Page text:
The Blurred Lines of Plagiarism

I recently heard an interview with blues legend Buddy Guy where he talked about the first time he listened to Cream’s psychedelic blues song “Strange Brew.” Guy complemented Cream’s guitarist Eric Clapton on the main riff in the song.

“That’s your lick,” Clapton responded. He’d pulled the riff from Guy’s 1965 collaboration with Junior Wells on the song “Hey Lawdy Mama.”

Buddy laughed and said, “OK.”

This is the blues. It’s tradition to borrow and imitate the greats. Even the composition rights for “Hey Lawdy Mama” are typically given to blues pioneer Buddy Moss. Also in 1967, when “Strange Brew” was released, musicians didn’t beef much over who wrote what and who inspired who. It wasn’t considered stealing. No love was lost between Guy and Clapton.

But things have changed.

Plagiarism is a huge taboo in music, today. Robin Thicke lost an estimated $7.3 million to the Marvin Gaye family for allegedly ripping off Gaye’s song “Got To Give It Up.” Sam Smith lost royalties for his song “Stay With Me” for alleged similarities to Tom Petty’s “I Won’t Back Down.” The list goes on. Musicians are constantly threatened by accusations of thievery. One could argue, however, the majority of pop songs are plagiarized. With a trained ear and a crafty lawyer, many songs could become lawsuits, robbing an artist’s credibility and bank account. But what about plagiarism in other artforms? What about plagiarism in advertising?

We’ve all seen blatant examples of recycled advertising: An infomercial selling a $20 wonder widget opens with a black-and-white scene showing an overly frustrated person fumbling with an outdated, clumsy gadget. What about celebrities partying together, drinking a gourmet liquor with fruit mixers? How about commercials selling prescription drugs? Many are indistinguishable from the others. In the words of legendary adman David Ogilvy from his autobiography Confessions of an Advertising Man, he insists, “If you ever have the good fortune to create a great advertising campaign, you will soon see another agency steal it.”

Why is this? Clients like what they think is proven to work. Many filters and business hurdles prevent innovative ideas from seeing the light of production. Similar to record executives in the music business, clients want to play it safe and protect their investment by following an established formula. But casting a wide net to catch all the fish sometimes means catching none. It takes something new, different, and sometimes controversial to achieve what the generic commercials cannot: grabbing the viewer’s attention. Unique voices break through the noise, think Kurt Cobain or Amy Winehouse.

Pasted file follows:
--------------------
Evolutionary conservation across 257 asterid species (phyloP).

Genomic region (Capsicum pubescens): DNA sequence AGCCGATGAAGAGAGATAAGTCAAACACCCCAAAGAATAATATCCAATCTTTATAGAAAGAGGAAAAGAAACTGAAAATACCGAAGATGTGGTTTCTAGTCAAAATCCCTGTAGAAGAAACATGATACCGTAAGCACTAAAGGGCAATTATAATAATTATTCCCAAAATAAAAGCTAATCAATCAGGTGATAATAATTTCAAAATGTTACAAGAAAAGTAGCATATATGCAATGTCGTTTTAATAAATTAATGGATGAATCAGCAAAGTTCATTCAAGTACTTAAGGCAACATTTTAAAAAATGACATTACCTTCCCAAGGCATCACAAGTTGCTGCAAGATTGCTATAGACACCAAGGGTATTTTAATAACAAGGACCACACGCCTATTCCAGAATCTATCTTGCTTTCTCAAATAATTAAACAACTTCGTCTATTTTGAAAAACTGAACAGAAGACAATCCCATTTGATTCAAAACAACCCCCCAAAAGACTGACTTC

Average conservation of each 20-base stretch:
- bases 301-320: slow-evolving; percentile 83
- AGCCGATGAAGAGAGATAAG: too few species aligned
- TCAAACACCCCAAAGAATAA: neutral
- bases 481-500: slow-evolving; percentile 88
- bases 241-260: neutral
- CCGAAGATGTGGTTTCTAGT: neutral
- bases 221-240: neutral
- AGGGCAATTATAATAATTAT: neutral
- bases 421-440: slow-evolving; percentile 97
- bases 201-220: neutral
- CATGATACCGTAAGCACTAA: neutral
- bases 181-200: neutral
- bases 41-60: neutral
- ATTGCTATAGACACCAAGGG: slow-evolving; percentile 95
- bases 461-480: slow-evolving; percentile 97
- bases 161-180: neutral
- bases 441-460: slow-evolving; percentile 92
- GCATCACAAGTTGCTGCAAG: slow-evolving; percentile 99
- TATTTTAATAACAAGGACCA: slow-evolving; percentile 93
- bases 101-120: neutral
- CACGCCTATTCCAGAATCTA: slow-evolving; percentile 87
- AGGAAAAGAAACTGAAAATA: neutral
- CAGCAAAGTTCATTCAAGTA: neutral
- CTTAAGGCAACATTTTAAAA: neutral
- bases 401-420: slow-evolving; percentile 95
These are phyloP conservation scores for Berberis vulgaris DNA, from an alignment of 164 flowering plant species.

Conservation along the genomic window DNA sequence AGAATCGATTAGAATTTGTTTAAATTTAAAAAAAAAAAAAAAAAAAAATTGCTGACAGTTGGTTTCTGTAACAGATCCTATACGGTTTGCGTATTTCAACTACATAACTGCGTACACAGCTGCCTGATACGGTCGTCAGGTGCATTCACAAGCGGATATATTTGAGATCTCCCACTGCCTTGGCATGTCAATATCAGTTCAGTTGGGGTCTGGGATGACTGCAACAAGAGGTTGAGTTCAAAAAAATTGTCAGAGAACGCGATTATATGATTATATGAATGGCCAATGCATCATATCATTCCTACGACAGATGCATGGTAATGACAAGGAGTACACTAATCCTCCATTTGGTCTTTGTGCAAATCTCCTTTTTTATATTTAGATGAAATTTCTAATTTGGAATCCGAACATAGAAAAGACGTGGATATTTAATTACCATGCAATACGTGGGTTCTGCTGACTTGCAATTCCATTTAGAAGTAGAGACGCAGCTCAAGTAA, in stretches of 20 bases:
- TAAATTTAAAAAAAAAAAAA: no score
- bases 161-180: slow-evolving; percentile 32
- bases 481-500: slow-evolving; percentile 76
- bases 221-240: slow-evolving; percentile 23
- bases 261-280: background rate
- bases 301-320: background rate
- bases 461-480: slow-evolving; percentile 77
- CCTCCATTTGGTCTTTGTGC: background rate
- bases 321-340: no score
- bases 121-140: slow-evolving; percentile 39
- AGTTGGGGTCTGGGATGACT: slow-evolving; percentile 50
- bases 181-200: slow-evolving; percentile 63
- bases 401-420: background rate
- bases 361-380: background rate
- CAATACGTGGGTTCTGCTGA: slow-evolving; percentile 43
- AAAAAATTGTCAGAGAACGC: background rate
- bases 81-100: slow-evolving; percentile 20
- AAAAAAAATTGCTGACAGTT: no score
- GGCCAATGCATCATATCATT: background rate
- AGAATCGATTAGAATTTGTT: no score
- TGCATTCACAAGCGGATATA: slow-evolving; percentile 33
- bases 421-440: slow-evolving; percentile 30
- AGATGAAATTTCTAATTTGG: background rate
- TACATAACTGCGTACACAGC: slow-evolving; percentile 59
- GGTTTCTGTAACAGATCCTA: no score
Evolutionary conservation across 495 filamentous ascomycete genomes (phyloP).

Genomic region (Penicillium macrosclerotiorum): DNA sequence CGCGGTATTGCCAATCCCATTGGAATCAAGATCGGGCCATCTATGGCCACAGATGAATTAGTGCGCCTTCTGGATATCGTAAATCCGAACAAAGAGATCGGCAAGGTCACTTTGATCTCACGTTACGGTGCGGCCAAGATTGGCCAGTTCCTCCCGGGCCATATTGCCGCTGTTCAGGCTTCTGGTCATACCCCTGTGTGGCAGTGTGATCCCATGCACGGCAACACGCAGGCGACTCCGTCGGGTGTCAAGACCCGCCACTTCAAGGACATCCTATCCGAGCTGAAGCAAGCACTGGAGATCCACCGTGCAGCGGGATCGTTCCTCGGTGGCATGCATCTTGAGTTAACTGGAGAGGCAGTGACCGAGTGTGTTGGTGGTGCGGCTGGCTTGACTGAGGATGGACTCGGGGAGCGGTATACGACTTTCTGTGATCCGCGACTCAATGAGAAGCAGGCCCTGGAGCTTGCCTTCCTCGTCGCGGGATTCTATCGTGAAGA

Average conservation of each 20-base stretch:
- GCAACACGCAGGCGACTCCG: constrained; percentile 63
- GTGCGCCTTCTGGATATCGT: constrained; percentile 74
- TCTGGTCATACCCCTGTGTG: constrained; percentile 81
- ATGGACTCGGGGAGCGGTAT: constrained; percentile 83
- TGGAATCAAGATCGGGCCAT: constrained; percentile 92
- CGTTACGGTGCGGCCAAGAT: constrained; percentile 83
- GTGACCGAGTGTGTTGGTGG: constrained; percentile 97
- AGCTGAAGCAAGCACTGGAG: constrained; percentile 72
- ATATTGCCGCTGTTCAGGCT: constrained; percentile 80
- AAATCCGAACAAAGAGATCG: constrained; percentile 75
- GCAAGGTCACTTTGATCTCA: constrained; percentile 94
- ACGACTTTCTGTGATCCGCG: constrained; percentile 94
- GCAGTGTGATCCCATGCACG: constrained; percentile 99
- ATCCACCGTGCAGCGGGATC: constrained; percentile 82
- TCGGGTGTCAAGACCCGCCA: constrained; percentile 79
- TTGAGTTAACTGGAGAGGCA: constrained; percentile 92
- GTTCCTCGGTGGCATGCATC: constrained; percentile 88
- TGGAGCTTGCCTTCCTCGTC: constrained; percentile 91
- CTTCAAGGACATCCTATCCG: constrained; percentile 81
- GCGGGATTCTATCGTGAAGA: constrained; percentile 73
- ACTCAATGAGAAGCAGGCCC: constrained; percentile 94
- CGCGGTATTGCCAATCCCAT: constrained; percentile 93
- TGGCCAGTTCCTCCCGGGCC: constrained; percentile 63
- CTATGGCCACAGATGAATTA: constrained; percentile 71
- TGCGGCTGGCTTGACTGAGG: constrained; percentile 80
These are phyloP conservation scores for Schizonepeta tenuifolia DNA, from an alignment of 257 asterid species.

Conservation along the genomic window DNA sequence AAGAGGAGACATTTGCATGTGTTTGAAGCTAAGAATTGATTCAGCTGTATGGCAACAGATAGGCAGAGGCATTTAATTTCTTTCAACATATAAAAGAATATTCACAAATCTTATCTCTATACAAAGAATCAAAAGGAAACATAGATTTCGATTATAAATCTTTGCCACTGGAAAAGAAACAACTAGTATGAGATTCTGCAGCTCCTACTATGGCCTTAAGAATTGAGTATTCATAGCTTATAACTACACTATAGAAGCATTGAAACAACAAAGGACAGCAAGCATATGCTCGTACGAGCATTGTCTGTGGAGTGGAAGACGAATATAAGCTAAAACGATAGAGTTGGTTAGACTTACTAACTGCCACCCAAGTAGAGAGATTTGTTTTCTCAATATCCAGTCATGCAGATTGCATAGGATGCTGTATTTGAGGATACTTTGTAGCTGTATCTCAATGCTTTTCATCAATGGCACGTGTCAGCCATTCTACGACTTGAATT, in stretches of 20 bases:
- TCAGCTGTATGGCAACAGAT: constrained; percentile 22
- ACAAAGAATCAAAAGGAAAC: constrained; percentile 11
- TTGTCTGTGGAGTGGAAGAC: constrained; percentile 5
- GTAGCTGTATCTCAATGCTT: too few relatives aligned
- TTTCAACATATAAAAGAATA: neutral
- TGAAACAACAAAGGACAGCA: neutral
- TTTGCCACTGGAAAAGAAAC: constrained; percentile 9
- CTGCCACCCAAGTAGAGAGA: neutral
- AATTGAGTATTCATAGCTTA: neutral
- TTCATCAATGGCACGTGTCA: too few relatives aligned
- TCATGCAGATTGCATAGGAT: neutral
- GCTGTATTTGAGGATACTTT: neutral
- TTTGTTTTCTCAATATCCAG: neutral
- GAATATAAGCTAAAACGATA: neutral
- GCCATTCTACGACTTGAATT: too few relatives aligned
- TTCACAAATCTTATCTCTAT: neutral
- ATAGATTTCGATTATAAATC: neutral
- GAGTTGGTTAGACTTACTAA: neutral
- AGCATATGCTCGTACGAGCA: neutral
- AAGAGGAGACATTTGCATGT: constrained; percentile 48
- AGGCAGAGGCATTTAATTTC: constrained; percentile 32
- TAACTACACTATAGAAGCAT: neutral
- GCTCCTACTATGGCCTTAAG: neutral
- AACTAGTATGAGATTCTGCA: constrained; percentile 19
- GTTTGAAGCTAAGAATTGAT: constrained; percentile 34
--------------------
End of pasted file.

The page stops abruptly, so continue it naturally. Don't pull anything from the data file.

The totally absurdist Old Spice or Skittles campaigns are devoid of cliche promises like “the longest lasting deodorant,” or “the very best!” These commercials offer nothing more than an interesting moment, something to talk about with a friend or colleague. The ads are effective because they don’t claim the product is better than the competition. They claim it is cooler. The ridiculous spots turn an advertisement into your favorite sitcom, something you don’t dread watching but something you search for on YouTube. Velvet Underground achieved this in the late 1960s, when it changed the conventions of pop music, and created its own audience. Listeners were connoisseurs of culture, not another audience for record executives to target.

Marketing may not face the same legal action that plagues musicians but recycled advertisements will not catch the viewer’s attention. Marketers must break the molds and take a risk. Buddy Guy may have influenced Eric Clapton, but Cream transcended blues and took the genre to a new level. Cream spawned jam, metal, and psychedelic movements even though its roots remained deep in the blues. Deviation creates innovation, and in a noisy, crowded media space, it’s the only way to connect with an audience.

Written by Jack Scullin on December 4, 2015


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Jack Scullin